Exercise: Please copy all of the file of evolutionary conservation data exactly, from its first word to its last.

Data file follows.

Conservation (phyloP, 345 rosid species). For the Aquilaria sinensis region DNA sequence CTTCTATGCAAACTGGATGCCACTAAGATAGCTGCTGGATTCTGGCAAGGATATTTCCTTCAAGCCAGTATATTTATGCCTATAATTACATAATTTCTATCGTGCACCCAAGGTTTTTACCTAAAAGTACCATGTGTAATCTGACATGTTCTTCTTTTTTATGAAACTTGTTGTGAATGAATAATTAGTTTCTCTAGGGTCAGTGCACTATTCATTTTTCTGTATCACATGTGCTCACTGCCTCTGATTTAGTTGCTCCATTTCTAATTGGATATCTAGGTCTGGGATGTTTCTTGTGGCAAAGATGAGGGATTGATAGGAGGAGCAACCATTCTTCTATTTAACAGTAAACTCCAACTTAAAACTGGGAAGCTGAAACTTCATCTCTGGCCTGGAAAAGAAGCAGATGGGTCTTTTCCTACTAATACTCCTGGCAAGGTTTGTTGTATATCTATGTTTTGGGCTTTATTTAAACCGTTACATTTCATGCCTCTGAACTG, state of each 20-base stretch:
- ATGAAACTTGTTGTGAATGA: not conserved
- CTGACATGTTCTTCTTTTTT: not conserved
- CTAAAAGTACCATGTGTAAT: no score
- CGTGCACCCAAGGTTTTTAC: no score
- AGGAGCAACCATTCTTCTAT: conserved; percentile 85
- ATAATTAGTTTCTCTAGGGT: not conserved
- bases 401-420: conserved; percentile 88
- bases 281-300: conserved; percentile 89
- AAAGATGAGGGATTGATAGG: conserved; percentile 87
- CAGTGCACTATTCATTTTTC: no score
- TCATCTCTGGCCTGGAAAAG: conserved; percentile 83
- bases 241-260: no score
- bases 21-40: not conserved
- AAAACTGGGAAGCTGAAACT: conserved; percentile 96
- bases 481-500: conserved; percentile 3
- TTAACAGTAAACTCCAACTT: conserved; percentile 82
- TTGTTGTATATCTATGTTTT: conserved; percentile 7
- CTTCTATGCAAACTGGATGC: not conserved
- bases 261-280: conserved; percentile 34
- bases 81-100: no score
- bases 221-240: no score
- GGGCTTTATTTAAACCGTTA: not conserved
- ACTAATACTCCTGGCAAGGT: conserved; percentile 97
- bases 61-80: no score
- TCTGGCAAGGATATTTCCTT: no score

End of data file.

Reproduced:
Conservation (phyloP, 345 rosid species). For the Aquilaria sinensis region DNA sequence CTTCTATGCAAACTGGATGCCACTAAGATAGCTGCTGGATTCTGGCAAGGATATTTCCTTCAAGCCAGTATATTTATGCCTATAATTACATAATTTCTATCGTGCACCCAAGGTTTTTACCTAAAAGTACCATGTGTAATCTGACATGTTCTTCTTTTTTATGAAACTTGTTGTGAATGAATAATTAGTTTCTCTAGGGTCAGTGCACTATTCATTTTTCTGTATCACATGTGCTCACTGCCTCTGATTTAGTTGCTCCATTTCTAATTGGATATCTAGGTCTGGGATGTTTCTTGTGGCAAAGATGAGGGATTGATAGGAGGAGCAACCATTCTTCTATTTAACAGTAAACTCCAACTTAAAACTGGGAAGCTGAAACTTCATCTCTGGCCTGGAAAAGAAGCAGATGGGTCTTTTCCTACTAATACTCCTGGCAAGGTTTGTTGTATATCTATGTTTTGGGCTTTATTTAAACCGTTACATTTCATGCCTCTGAACTG, state of each 20-base stretch:
- ATGAAACTTGTTGTGAATGA: not conserved
- CTGACATGTTCTTCTTTTTT: not conserved
- CTAAAAGTACCATGTGTAAT: no score
- CGTGCACCCAAGGTTTTTAC: no score
- AGGAGCAACCATTCTTCTAT: conserved; percentile 85
- ATAATTAGTTTCTCTAGGGT: not conserved
- bases 401-420: conserved; percentile 88
- bases 281-300: conserved; percentile 89
- AAAGATGAGGGATTGATAGG: conserved; percentile 87
- CAGTGCACTATTCATTTTTC: no score
- TCATCTCTGGCCTGGAAAAG: conserved; percentile 83
- bases 241-260: no score
- bases 21-40: not conserved
- AAAACTGGGAAGCTGAAACT: conserved; percentile 96
- bases 481-500: conserved; percentile 3
- TTAACAGTAAACTCCAACTT: conserved; percentile 82
- TTGTTGTATATCTATGTTTT: conserved; percentile 7
- CTTCTATGCAAACTGGATGC: not conserved
- bases 261-280: conserved; percentile 34
- bases 81-100: no score
- bases 221-240: no score
- GGGCTTTATTTAAACCGTTA: not conserved
- ACTAATACTCCTGGCAAGGT: conserved; percentile 97
- bases 61-80: no score
- TCTGGCAAGGATATTTCCTT: no score